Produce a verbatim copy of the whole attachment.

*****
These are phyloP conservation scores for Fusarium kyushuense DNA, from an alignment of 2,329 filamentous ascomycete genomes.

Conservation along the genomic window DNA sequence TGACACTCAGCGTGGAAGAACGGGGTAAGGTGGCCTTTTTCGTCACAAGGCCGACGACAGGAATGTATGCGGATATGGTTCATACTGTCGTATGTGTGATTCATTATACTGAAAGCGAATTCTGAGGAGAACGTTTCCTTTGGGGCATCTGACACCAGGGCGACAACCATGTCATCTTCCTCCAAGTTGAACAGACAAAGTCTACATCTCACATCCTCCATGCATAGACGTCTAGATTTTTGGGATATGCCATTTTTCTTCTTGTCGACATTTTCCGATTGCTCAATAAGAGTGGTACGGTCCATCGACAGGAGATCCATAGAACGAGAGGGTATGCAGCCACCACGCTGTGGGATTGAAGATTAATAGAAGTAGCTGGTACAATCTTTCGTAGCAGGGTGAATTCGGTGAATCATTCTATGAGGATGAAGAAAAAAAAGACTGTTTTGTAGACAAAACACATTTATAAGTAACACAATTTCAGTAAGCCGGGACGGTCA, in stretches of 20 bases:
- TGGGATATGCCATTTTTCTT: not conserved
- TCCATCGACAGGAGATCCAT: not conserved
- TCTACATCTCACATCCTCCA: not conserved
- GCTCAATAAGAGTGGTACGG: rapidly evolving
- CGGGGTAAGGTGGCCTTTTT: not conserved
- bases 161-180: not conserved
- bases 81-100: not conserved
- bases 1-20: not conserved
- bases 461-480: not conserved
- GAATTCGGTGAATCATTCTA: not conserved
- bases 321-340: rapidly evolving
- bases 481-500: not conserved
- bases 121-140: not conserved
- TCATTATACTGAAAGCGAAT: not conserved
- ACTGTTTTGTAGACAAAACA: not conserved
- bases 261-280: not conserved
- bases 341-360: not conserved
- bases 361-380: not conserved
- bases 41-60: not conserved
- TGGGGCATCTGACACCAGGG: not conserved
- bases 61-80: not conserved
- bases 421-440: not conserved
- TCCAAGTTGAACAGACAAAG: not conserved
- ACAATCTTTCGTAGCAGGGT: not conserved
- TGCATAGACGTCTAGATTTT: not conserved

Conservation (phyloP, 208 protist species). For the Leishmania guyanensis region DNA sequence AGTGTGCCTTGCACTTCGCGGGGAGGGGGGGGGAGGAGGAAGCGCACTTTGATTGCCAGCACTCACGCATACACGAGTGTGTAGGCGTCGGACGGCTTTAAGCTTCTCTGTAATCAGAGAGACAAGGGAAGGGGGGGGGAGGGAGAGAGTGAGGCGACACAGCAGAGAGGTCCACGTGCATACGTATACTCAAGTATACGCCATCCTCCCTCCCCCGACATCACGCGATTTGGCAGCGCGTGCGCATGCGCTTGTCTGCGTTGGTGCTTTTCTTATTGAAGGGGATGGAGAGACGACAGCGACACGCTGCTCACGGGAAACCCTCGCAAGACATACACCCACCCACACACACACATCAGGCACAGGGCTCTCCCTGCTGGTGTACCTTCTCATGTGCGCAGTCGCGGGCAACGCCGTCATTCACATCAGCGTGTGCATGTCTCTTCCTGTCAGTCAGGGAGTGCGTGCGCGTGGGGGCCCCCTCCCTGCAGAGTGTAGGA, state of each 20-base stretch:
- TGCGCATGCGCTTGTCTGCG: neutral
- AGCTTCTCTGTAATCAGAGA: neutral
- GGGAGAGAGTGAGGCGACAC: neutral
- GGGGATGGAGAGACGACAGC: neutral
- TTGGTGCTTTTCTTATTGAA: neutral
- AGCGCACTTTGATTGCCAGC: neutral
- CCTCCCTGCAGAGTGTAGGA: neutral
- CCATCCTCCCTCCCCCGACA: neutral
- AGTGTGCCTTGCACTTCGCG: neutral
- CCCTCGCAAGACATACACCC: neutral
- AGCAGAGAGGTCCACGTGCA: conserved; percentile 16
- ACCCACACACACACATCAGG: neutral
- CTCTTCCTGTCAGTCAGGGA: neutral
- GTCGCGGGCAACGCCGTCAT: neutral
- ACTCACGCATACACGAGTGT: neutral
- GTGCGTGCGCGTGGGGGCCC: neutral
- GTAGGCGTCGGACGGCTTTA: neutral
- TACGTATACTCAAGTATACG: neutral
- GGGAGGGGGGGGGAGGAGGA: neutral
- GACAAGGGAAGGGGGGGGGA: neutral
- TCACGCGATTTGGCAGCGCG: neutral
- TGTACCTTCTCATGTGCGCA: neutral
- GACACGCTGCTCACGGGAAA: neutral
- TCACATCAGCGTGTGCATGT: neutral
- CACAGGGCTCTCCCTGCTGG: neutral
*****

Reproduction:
These are phyloP conservation scores for Fusarium kyushuense DNA, from an alignment of 2,329 filamentous ascomycete genomes.

Conservation along the genomic window DNA sequence TGACACTCAGCGTGGAAGAACGGGGTAAGGTGGCCTTTTTCGTCACAAGGCCGACGACAGGAATGTATGCGGATATGGTTCATACTGTCGTATGTGTGATTCATTATACTGAAAGCGAATTCTGAGGAGAACGTTTCCTTTGGGGCATCTGACACCAGGGCGACAACCATGTCATCTTCCTCCAAGTTGAACAGACAAAGTCTACATCTCACATCCTCCATGCATAGACGTCTAGATTTTTGGGATATGCCATTTTTCTTCTTGTCGACATTTTCCGATTGCTCAATAAGAGTGGTACGGTCCATCGACAGGAGATCCATAGAACGAGAGGGTATGCAGCCACCACGCTGTGGGATTGAAGATTAATAGAAGTAGCTGGTACAATCTTTCGTAGCAGGGTGAATTCGGTGAATCATTCTATGAGGATGAAGAAAAAAAAGACTGTTTTGTAGACAAAACACATTTATAAGTAACACAATTTCAGTAAGCCGGGACGGTCA, in stretches of 20 bases:
- TGGGATATGCCATTTTTCTT: not conserved
- TCCATCGACAGGAGATCCAT: not conserved
- TCTACATCTCACATCCTCCA: not conserved
- GCTCAATAAGAGTGGTACGG: rapidly evolving
- CGGGGTAAGGTGGCCTTTTT: not conserved
- bases 161-180: not conserved
- bases 81-100: not conserved
- bases 1-20: not conserved
- bases 461-480: not conserved
- GAATTCGGTGAATCATTCTA: not conserved
- bases 321-340: rapidly evolving
- bases 481-500: not conserved
- bases 121-140: not conserved
- TCATTATACTGAAAGCGAAT: not conserved
- ACTGTTTTGTAGACAAAACA: not conserved
- bases 261-280: not conserved
- bases 341-360: not conserved
- bases 361-380: not conserved
- bases 41-60: not conserved
- TGGGGCATCTGACACCAGGG: not conserved
- bases 61-80: not conserved
- bases 421-440: not conserved
- TCCAAGTTGAACAGACAAAG: not conserved
- ACAATCTTTCGTAGCAGGGT: not conserved
- TGCATAGACGTCTAGATTTT: not conserved

Conservation (phyloP, 208 protist species). For the Leishmania guyanensis region DNA sequence AGTGTGCCTTGCACTTCGCGGGGAGGGGGGGGGAGGAGGAAGCGCACTTTGATTGCCAGCACTCACGCATACACGAGTGTGTAGGCGTCGGACGGCTTTAAGCTTCTCTGTAATCAGAGAGACAAGGGAAGGGGGGGGGAGGGAGAGAGTGAGGCGACACAGCAGAGAGGTCCACGTGCATACGTATACTCAAGTATACGCCATCCTCCCTCCCCCGACATCACGCGATTTGGCAGCGCGTGCGCATGCGCTTGTCTGCGTTGGTGCTTTTCTTATTGAAGGGGATGGAGAGACGACAGCGACACGCTGCTCACGGGAAACCCTCGCAAGACATACACCCACCCACACACACACATCAGGCACAGGGCTCTCCCTGCTGGTGTACCTTCTCATGTGCGCAGTCGCGGGCAACGCCGTCATTCACATCAGCGTGTGCATGTCTCTTCCTGTCAGTCAGGGAGTGCGTGCGCGTGGGGGCCCCCTCCCTGCAGAGTGTAGGA, state of each 20-base stretch:
- TGCGCATGCGCTTGTCTGCG: neutral
- AGCTTCTCTGTAATCAGAGA: neutral
- GGGAGAGAGTGAGGCGACAC: neutral
- GGGGATGGAGAGACGACAGC: neutral
- TTGGTGCTTTTCTTATTGAA: neutral
- AGCGCACTTTGATTGCCAGC: neutral
- CCTCCCTGCAGAGTGTAGGA: neutral
- CCATCCTCCCTCCCCCGACA: neutral
- AGTGTGCCTTGCACTTCGCG: neutral
- CCCTCGCAAGACATACACCC: neutral
- AGCAGAGAGGTCCACGTGCA: conserved; percentile 16
- ACCCACACACACACATCAGG: neutral
- CTCTTCCTGTCAGTCAGGGA: neutral
- GTCGCGGGCAACGCCGTCAT: neutral
- ACTCACGCATACACGAGTGT: neutral
- GTGCGTGCGCGTGGGGGCCC: neutral
- GTAGGCGTCGGACGGCTTTA: neutral
- TACGTATACTCAAGTATACG: neutral
- GGGAGGGGGGGGGAGGAGGA: neutral
- GACAAGGGAAGGGGGGGGGA: neutral
- TCACGCGATTTGGCAGCGCG: neutral
- TGTACCTTCTCATGTGCGCA: neutral
- GACACGCTGCTCACGGGAAA: neutral
- TCACATCAGCGTGTGCATGT: neutral
- CACAGGGCTCTCCCTGCTGG: neutral